That’s not to say that they are exclusively kept outside the house.
Even though a lot of people consider that the koi fish is a species related to the gold fish because of the brilliant gold some of them come in, the truth is that they are a type of carp fish.
So there’s nothing wrong if people call them koi carps.
With the color variety that resembles the goldfish and the body of a regular carp, the koi fish can be considered as somewhere between the two species of fishes. Maybe leaning more towards the latter.
Legend of the carp
It’s Mandarin name is 鲤鱼, pronounced as Li Yu (carp fish).
Although the word koi originated in Japan, the carp has many references in Chinese folklore.
The most famous of which is about the fish swimming upstream against the current of the mighty Yellow River and up the mountains in order to reach the Dragon Gate. Then becoming a dragon as a reward for that perseverance against all that adversity.
It is no wonder that the koi fish is a powerful symbol of success against all challenges, patience and commitment. This is in part because the mandarin word 鲤 is a pun of 力 which means strength.
They can also promote harmony and are generally good luck symbols.
They are widely recognized as powerful symbols for academic success as well.
The above story of the dragon gate is often depicted in paintings of the fish.
Another common depiction is having a fisherman presenting a carp to a woman and child. This signifies a blessing for wealth and status.
A pair of carps can be a representation of a happy marriage between a couple.
Keeping koi fish at home
This is partly because the real beauty of koi can only be fully appreciated when they are in a group. A single koi fish will look very odd and kind of weird. But when indoor ponds are constructed, the favorite among homeowners is still koi.
As they can grow up to a considerable size, keeping many of them in an indoor fish tank with limited space is not really a good idea.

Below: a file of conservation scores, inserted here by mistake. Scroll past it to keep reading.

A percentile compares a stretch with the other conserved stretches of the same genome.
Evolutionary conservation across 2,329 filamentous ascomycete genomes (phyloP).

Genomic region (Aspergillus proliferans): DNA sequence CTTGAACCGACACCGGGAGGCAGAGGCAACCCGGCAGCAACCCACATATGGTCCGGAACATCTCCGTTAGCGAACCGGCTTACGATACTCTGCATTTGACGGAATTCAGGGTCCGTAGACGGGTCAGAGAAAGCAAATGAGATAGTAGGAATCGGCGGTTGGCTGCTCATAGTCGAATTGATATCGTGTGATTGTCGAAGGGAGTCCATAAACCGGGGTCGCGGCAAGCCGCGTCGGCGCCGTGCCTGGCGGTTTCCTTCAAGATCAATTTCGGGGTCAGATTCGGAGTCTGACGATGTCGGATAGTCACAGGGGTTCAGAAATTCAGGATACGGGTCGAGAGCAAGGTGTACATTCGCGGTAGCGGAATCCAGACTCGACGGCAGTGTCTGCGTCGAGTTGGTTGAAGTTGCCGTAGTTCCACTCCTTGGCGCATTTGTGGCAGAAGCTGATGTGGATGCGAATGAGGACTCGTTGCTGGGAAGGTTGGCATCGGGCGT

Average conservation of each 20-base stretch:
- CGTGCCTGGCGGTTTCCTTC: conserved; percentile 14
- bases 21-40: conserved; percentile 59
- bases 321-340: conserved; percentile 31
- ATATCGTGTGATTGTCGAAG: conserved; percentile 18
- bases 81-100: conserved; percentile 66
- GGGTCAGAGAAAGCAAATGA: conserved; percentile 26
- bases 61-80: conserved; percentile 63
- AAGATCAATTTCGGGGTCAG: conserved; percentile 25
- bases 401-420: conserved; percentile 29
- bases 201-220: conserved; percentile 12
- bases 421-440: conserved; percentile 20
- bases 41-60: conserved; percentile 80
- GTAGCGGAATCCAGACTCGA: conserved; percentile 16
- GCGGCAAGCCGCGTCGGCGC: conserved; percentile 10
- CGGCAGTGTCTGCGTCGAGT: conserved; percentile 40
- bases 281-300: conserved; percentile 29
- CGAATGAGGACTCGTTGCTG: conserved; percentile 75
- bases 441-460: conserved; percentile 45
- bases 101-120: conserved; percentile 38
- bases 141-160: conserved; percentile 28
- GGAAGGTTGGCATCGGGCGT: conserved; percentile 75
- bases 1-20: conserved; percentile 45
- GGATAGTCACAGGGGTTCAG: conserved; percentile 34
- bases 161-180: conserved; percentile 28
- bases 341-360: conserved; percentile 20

However, they are the perfect fish for ponds whether it’s indoors or outdoors.
This is because kois are absolutely beautiful from a top view.
Not just for the color patches on their bodies, but also because we can fully appreciate it’s graceful movements from the top as they swing their tails from side to side.
So much so that most feng shui koi fish paintings are painted with a top view of them. The same can be said of koi fish photographs and even posters.
It’s no coincidence that the yin-yang symbol can often be creatively designed with two koi fish swimming in circles from a top view.
Moreover, ponds are assumed to be bigger in size compared to fish tanks. This extra space is necessary to maintain a healthy and harmonious group of fish sharing the same living space.
Other fishes are just not that resilient in outdoor ponds.
Taking into account that there are many koi fishes that supposedly lived (and still living) for over 100 years, do you really want your symbols of good fortune to spend those years in a claustrophobic home that is the fish tank?
What you want to avoid is to have a koi fish with a single red dot on it’s head as it is deemed as inauspicious, especially to children who are schooling.
More than symbolism
There should be no question that koi fishes are symbols of good fortune in symbolic feng shui.
But they can also play a crucial role in the use of water to enhance feng shui at home.
Water as we all know is associated with wealth luck in feng shui. And the placement of water features like aquariums and fish ponds often have a purpose enhancing wealth luck.
Having live fishes in these water features help to create more yang energy which can be critical to tapping on that auspicious energy correctly.
Finally, remember to get the location of the pond or aquarium right.
Otherwise, you might be harvesting negative energy instead of harnessing the good.